Active Homeworkers

11 June 2019

Access to flexible working is becoming more and more popular including homeworking.  With homeworkers having more time by not commuting to and from the office, more time is available for physical and mental exercise.

While home workers appear to be prioritising their health, it’s a different story for office workers.  Currently, 35% are failing to achieve the recommended 150mins of exercise each week and 73% cite work pressures as a key contributing factor.

Promoting alternatives to commuting such as walking to work can be very beneficial however, walking to work isn’t the only way to increase physical activity in the workplace.  Make a positive impact on health and wellbeing – wherever staff are based.

Champion forward-planning
Encourage staff to keep diaries up to date and block out time each week for lunchtime walks or exercise classes.  Consider encouraging teams to go for a walk together or set up walking/cycling groups.  Group activities not only form strong personal bonds between employees, they also hold employees accountable to each other – meaning they’re more likely to actually go.

Encourage walking meetings or standing phone calls
For meetings which don’t need a screen or lots of note taking, set the trend with walking meetings. Regular 1:1s with a line manager can be ideal for these.  Encourage standing phone calls in the office (and for remote workers).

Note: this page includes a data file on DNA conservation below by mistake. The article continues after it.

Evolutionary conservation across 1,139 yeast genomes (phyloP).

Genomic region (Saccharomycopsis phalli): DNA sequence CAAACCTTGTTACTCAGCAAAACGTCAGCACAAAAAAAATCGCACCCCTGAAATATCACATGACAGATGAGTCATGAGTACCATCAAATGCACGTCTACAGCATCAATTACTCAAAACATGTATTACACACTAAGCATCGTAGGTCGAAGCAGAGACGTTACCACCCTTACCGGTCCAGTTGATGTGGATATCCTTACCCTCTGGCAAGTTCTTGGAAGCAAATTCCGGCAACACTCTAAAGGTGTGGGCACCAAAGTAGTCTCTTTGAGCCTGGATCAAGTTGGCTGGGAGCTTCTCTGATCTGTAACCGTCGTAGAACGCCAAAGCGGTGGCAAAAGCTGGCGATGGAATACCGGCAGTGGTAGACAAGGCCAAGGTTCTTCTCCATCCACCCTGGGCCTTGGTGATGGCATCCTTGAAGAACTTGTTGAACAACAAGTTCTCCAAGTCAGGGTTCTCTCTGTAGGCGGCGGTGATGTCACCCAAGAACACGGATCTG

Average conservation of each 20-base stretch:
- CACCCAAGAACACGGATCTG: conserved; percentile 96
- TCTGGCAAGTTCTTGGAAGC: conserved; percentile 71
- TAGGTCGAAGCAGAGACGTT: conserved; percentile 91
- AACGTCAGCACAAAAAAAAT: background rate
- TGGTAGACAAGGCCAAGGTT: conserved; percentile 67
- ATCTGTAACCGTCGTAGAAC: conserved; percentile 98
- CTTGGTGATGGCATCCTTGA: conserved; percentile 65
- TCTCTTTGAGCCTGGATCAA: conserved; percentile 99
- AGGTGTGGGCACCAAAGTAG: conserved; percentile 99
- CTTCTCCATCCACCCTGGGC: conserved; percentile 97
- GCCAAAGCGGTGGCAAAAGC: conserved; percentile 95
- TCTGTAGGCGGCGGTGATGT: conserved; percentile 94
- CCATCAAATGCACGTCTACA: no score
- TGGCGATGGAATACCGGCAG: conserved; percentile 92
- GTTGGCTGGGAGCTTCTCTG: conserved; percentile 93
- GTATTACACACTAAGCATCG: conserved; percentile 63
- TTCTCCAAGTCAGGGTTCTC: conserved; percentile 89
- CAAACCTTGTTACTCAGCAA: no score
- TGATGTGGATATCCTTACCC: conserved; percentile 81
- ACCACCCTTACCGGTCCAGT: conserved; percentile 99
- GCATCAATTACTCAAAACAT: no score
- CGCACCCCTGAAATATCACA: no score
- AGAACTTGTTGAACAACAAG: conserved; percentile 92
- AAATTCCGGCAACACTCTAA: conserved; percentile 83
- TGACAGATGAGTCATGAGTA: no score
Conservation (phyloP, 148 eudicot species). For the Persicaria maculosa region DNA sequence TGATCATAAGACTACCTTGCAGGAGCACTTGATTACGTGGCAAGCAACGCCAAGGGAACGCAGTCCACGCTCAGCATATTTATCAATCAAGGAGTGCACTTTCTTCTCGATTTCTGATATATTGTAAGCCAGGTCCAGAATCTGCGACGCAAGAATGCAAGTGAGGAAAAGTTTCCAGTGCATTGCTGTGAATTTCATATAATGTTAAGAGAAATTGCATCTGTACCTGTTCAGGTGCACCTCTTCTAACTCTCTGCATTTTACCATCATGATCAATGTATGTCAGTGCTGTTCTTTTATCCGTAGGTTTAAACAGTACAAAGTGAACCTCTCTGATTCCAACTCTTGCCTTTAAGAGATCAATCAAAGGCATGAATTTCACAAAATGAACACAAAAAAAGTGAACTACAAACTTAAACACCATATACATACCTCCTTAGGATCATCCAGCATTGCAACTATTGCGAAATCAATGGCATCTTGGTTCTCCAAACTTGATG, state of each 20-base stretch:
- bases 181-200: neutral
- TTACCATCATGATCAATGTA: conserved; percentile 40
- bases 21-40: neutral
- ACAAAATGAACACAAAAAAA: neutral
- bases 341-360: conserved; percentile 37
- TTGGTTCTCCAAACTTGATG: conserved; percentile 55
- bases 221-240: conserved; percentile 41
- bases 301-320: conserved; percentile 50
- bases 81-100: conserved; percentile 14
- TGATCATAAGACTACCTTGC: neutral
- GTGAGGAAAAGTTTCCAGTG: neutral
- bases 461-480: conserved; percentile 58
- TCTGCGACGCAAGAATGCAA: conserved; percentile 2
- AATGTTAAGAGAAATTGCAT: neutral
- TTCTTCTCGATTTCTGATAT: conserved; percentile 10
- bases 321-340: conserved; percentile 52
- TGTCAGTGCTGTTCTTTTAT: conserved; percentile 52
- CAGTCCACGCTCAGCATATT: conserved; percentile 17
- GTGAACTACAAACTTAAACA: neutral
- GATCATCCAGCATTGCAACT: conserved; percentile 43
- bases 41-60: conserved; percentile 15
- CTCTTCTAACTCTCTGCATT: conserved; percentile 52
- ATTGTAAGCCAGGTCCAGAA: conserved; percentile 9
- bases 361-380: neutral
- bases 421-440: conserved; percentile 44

Think about technology
For employees wanting to become more active, assessing their current level of fitness is vital.  Apps or fitness watches can be used to track steps, set daily fitness goals, measure heart rate and calories burned.  Consider a company-wide steps challenge for people to join in.

Promote proper lunch breaks
Eating lunch at a desk isn’t healthy for anyone and can impact productivity.  Encourage staff to take a break away from screens to rest eyes.  Lead by example – employees who see senior members of staff or line managers taking a proper break will see it’s okay for them to also take time away from their desk.

Think about risks
NHS statistics show that sitting down for more than six hours each day is responsible for nearly 7,000 deaths in the UK each year.